MumsnetGuestPosts (MNHQ) Tue 01-Mar-16 15:50:50

Guest post: "It is my duty as a doctor to strike"

Junior doctors have been left with no choice but to strike says Dr Rachel Clarke, but on those days some will be offering basic life support training sessions for local groups

Rachel Clarke

Junior doctor

Posted on: Tue 01-Mar-16 15:50:50

(162 comments )

Lead photo

"For all the frustration next week's strike will provoke for patients, the alternative is much worse."

Next week, for two of seven days, your hospitals and general practices will be emptied of their junior doctors. We'll still be there covering the emergencies, but non-urgent care will carry on without us. I'll wake up, I have no doubt, feeling queasy with guilt, and will drag a heavy heart to the picket line.

No one wins in an industrial dispute that's become as toxic as it is tiresome, but for the public – who are by far the biggest losers – patience must be wearing exceedingly thin.

I'm haunted by the fear that you must listen to both sides, government and doctors, insisting they prioritise patient safety above everything, while feeling thoroughly sick and tired with the whole lot of us.

When helping is ingrained in what you do, leaving those for whom you care feels wretched. And yet – yet again – I'll be on strike next week. Like 98% of junior doctors, I feel the government has left me no choice. Because for all the heartache and frustration next week's strike will provoke for patients, the alternative is so much worse.

David Cameron would have you believe this dispute is about nothing more noble than our pay packets. He has a vision, he will tell you, of a "truly seven-day NHS" – which only the avarice of junior doctors stands in the way of. But this is not a pay dispute. None of us chose medicine to get rich quick, and none of us are asking for more money.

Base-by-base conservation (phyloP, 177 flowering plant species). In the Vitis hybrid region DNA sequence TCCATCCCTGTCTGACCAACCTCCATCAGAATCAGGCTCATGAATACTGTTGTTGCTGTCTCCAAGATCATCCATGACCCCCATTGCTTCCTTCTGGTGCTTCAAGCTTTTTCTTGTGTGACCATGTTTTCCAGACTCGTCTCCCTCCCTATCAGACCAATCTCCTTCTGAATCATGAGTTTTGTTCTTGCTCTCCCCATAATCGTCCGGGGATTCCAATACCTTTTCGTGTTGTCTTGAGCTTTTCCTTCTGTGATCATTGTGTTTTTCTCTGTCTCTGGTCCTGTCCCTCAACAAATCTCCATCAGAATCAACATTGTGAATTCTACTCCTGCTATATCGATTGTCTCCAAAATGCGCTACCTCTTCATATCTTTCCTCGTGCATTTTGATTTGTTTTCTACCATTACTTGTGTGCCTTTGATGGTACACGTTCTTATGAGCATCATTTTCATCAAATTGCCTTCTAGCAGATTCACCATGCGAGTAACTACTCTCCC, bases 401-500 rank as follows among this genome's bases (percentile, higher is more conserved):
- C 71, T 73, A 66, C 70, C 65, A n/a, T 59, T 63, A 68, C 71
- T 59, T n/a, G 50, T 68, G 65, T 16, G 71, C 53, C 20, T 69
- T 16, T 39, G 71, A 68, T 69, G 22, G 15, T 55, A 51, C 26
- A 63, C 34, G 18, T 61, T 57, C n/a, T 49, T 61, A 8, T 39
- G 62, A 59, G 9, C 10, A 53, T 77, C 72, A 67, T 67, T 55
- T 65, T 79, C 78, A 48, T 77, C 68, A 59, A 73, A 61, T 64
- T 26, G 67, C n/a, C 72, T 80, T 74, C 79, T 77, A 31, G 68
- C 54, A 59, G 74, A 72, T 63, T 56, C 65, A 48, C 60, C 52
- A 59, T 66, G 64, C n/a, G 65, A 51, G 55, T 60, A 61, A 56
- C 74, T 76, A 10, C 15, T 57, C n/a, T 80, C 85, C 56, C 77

This is a matter of putting patients first. As someone who already works one weekend in four on the frontline of the NHS, I'm pretty certain the strength of my desire for better weekend services vastly outstrips my Prime Minister's. I desperately want the CT and MRI scanners my patients need up and running on Saturdays and Sundays. I desperately want their biopsies processed, their lab results calculated, as swiftly at the weekend as any other day.

If we are forced to work more thinly across seven days, what you will get in a "truly 7-day NHS" is a workforce too demoralised, too overworked and too exhausted to do a decent job for you. We have nothing left to give, and burned out doctors are a threat to safety.


What I want for my patients, in essence, is the small army of NHS staff who provide care five days a week, on duty for seven.

But – and this is the crux of the matter – what I will never do is pretend that you can have a "seven-day NHS" without funding it. David Cameron claims he cares about patient safety at weekends, yet he's pledged not one single extra pound towards an improved weekend hospital service. Instead, his government's cheapskate solution is to stretch an already broken workforce of juniors so that we provide seven days care for the price of five. That's not a pledge, it's a scam.